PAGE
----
A few months ago Mahmoud Salem, aged 30, used to sit at his laptop and join various online forums in a bid to help the effort to overthrow former President Hosni Mubarak.
Now, and after Mubarak is gone, Salem is back at his laptop, but this time as an activist of a different sort.
“I was always preoccupied with the political dimension of the Egyptian revolution. Now, however, I am focused on the humanitarian side.” Salem told IRIN.
Along with 19 other prominent bloggers in Egypt, Salem is trying to exploit social media for what he sees as positive change, and on 26 July the group launched what is believed to be Egypt’s first Twitter fundraising campaign to help slum-dwellers.
Tweetback’s first goal was to raise the equivalent of US$336,700 to improve living conditions in one of Cairo’s worst slums, Ezbet Khairallah, and managed to raise $218,855 in 10 days, proving that social media can play a positive role to alleviate poverty.
“When I visited this slum for the first time in my life, I talked to people about the importance of political participation, but I soon realized that the residents of this slum needed something else,” said Salem.
There are hundreds of slums in Egypt, including 420 “unsafe” ones, according to the National Agency for Public Mobilization and Statistics, the government’s research arm.
Photo: Ben Hubbard/IRIN
|There are hundreds of slums in Egypt|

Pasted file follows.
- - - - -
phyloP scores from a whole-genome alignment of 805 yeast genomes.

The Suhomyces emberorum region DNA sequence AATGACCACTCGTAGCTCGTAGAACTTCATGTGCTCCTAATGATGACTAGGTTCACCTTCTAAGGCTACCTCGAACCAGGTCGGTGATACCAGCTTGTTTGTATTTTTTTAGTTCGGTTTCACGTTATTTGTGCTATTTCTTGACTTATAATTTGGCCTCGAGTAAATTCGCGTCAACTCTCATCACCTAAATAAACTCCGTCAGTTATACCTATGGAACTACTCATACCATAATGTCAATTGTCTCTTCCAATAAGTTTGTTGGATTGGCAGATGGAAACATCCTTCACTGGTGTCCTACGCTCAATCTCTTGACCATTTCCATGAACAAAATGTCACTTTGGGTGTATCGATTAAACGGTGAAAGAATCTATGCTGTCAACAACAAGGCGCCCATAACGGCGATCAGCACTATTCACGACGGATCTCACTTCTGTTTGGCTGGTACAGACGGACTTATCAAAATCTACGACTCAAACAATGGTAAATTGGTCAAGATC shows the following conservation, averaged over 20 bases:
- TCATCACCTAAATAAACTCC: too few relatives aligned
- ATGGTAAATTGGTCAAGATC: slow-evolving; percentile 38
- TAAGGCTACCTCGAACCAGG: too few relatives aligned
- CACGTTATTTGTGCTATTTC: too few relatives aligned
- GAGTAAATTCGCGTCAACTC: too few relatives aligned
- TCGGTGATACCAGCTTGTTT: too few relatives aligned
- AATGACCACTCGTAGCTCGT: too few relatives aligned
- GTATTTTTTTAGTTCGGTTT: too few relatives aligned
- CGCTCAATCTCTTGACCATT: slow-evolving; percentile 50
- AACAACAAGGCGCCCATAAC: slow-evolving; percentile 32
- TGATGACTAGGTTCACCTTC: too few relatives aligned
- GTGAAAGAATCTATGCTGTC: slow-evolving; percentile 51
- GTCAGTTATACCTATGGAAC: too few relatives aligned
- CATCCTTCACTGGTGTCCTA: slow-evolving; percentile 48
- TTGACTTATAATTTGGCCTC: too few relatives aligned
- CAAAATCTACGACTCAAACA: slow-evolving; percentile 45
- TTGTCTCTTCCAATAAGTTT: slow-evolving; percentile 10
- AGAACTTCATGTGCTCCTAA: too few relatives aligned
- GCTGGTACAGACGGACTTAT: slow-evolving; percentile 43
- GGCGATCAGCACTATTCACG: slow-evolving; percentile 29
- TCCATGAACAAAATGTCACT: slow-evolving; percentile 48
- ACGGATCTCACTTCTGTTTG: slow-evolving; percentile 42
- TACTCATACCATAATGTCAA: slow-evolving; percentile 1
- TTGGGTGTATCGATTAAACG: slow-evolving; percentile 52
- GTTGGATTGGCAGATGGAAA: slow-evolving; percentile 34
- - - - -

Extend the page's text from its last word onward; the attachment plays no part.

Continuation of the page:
Ezbet Khairalah (also known as Istable Antar) in southern Cairo is one of the largest of these slums (about 12sqkm), with a population of about 650,000, according to local NGO Peace and Plenty.
When Rania Helmy, a 32-year-old public relations specialist and a Tweetback partner, visited the slum more than six years ago, she had to wear boots. “The streets were always full of sewage and dirt,” Helmy said, adding: “I met people who had sold body organs, and saw extremely cramped and unsanitary living conditions.”
In 2009 the government tried to relocate dozens of families from the slum to safer housing on the outskirts of the capital, but when the families got there they discovered that their new homes were in the desert and that they would not have any means of earning a living.
The Tweetback initiative is not aiming to relocate slum-dwellers, but has the limited objective of improving the road network there.
Peace and Plenty, which is partnering Tweetback, knows that the money raised will not go far, but NGO chair Niven Elibrashy is focused: “Roads are lifelines and by improving them, the life of the whole slum can be changed.”
A few years ago, when Elibrashy visited the then health minister and asked him to establish a clinic in the slum, the minster wondered how doctors would get there. The lack of paved roads also prevented access for ambulances and fire services, and parents were discouraged from sending their children to school because the streets were not safe; people found it difficult to get to work, according to Elibrashy.
“This means that if we make the necessary roads, we will improve education and health, and reduce poverty,” Elibrashy said.
“Everybody is starting to feel the importance of social media in effecting change,” Hemly said. “We need to mobilize people to develop this country. People living in the slums actually need a lot.”